On July 19, 2023 the Federal Trade Commission and the Department of Justice released a draft update of the Merger Guidelines, which describe and guide the agencies’ review of mergers and acquisitions to determine compliance with federal antitrust laws. The goal of this update is to better reflect how the agencies determine a merger’s effect on competition in the modern economy and evaluate proposed mergers under the law. Both agencies encouraged the public to review the draft and provide feedback through a public comment period that ended on September 18, 2023.
The draft guidelines build upon, expand, and clarify frameworks set out in previous versions. At the outset, the guidelines give an overview of thirteen principles that the agencies may use when determining whether a merger is unlawfully anticompetitive under the antitrust laws. These guidelines are not mutually exclusive, and a given merger may implicate multiple guidelines. The document then describes in greater depth the frameworks and tools that may be used when analyzing a merger with respect to each guideline.
The thirteen guidelines are:
- Mergers should not significantly increase concentration in highly concentrated markets.
- Mergers should not eliminate substantial competition between firms.
- Mergers should not increase the risk of coordination.
- Mergers should not eliminate a potential entrant in a concentrated market.
- Mergers should not substantially lessen competition by creating a firm that controls products or services that its rivals may use to compete.
- Vertical mergers should not create market structures that foreclose competition.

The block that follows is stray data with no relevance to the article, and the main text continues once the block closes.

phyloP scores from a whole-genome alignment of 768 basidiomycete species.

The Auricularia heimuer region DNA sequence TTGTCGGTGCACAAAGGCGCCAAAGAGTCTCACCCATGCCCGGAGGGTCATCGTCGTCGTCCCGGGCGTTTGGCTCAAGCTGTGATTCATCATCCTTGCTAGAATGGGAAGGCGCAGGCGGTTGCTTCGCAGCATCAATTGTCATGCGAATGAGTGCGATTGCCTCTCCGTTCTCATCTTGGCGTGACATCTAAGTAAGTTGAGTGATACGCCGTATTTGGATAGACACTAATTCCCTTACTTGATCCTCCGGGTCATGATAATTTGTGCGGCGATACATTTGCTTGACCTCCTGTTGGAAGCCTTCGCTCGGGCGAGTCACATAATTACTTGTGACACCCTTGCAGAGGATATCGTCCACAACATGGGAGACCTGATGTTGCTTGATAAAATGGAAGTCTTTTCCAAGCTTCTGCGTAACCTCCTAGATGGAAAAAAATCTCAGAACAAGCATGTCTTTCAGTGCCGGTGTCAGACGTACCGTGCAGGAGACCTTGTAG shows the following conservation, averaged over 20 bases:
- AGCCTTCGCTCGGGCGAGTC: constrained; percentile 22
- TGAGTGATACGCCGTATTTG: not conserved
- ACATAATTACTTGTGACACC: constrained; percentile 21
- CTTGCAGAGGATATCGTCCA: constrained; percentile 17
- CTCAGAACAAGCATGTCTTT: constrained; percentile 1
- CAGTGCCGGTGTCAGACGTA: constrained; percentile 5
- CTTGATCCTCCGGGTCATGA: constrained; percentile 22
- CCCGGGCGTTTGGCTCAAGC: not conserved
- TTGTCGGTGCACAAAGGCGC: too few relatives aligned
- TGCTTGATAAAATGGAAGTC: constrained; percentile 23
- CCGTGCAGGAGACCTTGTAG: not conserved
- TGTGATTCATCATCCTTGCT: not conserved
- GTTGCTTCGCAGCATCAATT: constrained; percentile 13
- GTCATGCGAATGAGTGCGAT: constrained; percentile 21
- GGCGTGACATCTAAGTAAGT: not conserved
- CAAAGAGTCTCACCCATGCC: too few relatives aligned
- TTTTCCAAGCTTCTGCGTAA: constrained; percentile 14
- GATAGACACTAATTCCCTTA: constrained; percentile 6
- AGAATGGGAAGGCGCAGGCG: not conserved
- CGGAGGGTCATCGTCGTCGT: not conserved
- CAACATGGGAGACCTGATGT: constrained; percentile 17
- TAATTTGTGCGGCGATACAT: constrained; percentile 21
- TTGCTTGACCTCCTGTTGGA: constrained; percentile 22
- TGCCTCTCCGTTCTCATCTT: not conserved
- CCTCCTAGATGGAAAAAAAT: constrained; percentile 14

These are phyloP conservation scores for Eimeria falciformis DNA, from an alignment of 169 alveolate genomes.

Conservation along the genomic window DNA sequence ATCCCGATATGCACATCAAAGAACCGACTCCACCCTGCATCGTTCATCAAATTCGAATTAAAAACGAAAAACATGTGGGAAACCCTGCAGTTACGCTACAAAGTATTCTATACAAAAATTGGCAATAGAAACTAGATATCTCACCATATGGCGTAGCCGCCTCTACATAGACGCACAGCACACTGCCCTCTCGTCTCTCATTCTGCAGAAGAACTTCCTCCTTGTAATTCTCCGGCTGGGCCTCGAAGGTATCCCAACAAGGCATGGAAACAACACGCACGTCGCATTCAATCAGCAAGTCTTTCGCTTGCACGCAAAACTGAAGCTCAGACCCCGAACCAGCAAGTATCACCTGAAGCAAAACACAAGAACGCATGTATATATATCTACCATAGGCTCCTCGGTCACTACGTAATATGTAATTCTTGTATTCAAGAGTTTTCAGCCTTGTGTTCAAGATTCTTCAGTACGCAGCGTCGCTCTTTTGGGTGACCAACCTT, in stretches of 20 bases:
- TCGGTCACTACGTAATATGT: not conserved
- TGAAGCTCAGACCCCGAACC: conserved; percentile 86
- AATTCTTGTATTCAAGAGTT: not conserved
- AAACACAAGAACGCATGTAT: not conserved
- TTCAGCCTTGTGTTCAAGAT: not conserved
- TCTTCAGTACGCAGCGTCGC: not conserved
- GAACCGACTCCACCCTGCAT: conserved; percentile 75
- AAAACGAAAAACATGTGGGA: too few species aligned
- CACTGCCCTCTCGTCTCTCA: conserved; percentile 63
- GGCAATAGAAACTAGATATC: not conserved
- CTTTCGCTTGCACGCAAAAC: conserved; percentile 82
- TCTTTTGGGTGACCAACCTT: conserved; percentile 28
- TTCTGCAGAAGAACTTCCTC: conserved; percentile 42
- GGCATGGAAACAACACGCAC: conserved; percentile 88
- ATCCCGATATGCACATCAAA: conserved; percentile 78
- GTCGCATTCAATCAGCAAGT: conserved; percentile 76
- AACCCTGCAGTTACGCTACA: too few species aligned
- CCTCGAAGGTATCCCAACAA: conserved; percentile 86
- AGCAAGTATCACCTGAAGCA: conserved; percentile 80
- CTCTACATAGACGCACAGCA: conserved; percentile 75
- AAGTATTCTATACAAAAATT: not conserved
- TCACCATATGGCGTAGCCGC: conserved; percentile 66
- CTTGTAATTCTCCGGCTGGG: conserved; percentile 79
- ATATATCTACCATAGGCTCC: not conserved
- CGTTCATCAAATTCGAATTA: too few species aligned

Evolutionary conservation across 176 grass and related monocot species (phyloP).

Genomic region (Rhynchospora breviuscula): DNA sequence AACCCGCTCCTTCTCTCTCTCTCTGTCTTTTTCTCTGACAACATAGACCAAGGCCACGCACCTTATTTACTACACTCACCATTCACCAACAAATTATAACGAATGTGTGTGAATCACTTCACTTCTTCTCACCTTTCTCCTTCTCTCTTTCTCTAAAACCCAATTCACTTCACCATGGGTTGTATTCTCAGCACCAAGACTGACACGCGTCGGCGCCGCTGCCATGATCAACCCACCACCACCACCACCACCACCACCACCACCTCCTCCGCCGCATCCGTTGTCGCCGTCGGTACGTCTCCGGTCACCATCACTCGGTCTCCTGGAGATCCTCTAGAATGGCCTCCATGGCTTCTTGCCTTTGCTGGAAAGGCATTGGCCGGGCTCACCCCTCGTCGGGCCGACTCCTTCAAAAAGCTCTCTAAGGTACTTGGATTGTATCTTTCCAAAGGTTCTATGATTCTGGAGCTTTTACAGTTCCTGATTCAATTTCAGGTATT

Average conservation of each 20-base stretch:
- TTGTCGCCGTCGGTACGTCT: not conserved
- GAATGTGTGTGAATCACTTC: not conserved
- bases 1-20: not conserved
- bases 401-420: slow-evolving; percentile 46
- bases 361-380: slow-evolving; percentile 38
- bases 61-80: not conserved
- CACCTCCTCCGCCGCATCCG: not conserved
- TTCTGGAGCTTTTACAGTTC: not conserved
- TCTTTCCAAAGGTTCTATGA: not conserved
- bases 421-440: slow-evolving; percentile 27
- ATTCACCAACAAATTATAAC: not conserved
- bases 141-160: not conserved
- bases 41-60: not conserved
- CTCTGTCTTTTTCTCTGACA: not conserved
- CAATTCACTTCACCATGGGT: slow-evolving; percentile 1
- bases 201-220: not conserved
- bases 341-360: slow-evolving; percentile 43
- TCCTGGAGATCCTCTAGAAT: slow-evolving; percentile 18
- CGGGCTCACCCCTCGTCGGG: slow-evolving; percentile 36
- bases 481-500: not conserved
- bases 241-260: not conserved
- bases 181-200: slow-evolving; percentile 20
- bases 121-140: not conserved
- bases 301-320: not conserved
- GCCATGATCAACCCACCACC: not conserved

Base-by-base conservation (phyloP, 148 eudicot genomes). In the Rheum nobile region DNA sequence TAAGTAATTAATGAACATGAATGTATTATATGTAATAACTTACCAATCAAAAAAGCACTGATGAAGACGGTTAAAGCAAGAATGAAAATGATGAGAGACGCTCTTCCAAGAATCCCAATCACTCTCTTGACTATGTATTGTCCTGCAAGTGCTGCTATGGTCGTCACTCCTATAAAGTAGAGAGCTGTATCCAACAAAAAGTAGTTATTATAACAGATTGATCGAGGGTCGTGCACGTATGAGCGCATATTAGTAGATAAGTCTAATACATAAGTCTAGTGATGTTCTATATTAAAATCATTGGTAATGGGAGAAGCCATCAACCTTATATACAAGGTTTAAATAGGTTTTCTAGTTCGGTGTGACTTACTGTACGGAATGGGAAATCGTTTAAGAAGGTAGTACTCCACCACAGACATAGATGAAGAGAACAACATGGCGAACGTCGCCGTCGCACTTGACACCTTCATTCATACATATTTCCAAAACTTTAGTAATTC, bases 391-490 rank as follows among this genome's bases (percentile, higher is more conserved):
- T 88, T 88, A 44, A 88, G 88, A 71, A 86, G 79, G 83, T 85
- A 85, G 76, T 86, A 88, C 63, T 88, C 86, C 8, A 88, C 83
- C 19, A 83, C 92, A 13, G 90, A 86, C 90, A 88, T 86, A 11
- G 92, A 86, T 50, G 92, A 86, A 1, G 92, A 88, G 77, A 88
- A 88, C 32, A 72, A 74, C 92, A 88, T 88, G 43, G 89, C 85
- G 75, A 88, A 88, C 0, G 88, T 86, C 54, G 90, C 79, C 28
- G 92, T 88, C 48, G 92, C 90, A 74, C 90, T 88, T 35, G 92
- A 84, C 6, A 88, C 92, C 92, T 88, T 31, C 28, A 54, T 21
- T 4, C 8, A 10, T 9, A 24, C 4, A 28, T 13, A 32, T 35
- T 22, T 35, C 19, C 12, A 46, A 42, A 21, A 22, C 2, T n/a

- Mergers should not entrench or extend a dominant position.
- Mergers should not further a trend toward concentration.
- When a merger is part of a series of multiple acquisitions, the agencies may examine the whole series.
- When a merger involves a multi-sided platform, the agencies examine competition between platforms, on a platform, or to displace a platform.
- When a merger involves competing buyers, the agencies examine whether it may substantially lessen competition for workers or other sellers.
- When an acquisition involves partial ownership or minority interests, the agencies examine its impact on competition.
- Mergers should not otherwise substantially lessen competition or tend to create a monopoly.
PESP submitted a comment letter in support of the merger guideline amendments, writing that they would address many of the acquisition and consolidation practices that private equity firms employ that elude regulatory scrutiny.
For example, a common private equity investment strategy includes what are known as “roll-up mergers,” where investment firms use an initial platform company to acquire and consolidate smaller firms in a discrete market. Since the deal value of these individual acquisitions is usually much lower than the threshold requiring regulatory review, private equity firms have benefitted from loopholes that allow them to limit market competition in piecemeal fashion rather than through large transactions.
The draft amendments address such practices by granting the FTC explicit authority to review a series of acquisitions if they relate to a merger under review, among other relevant guidelines.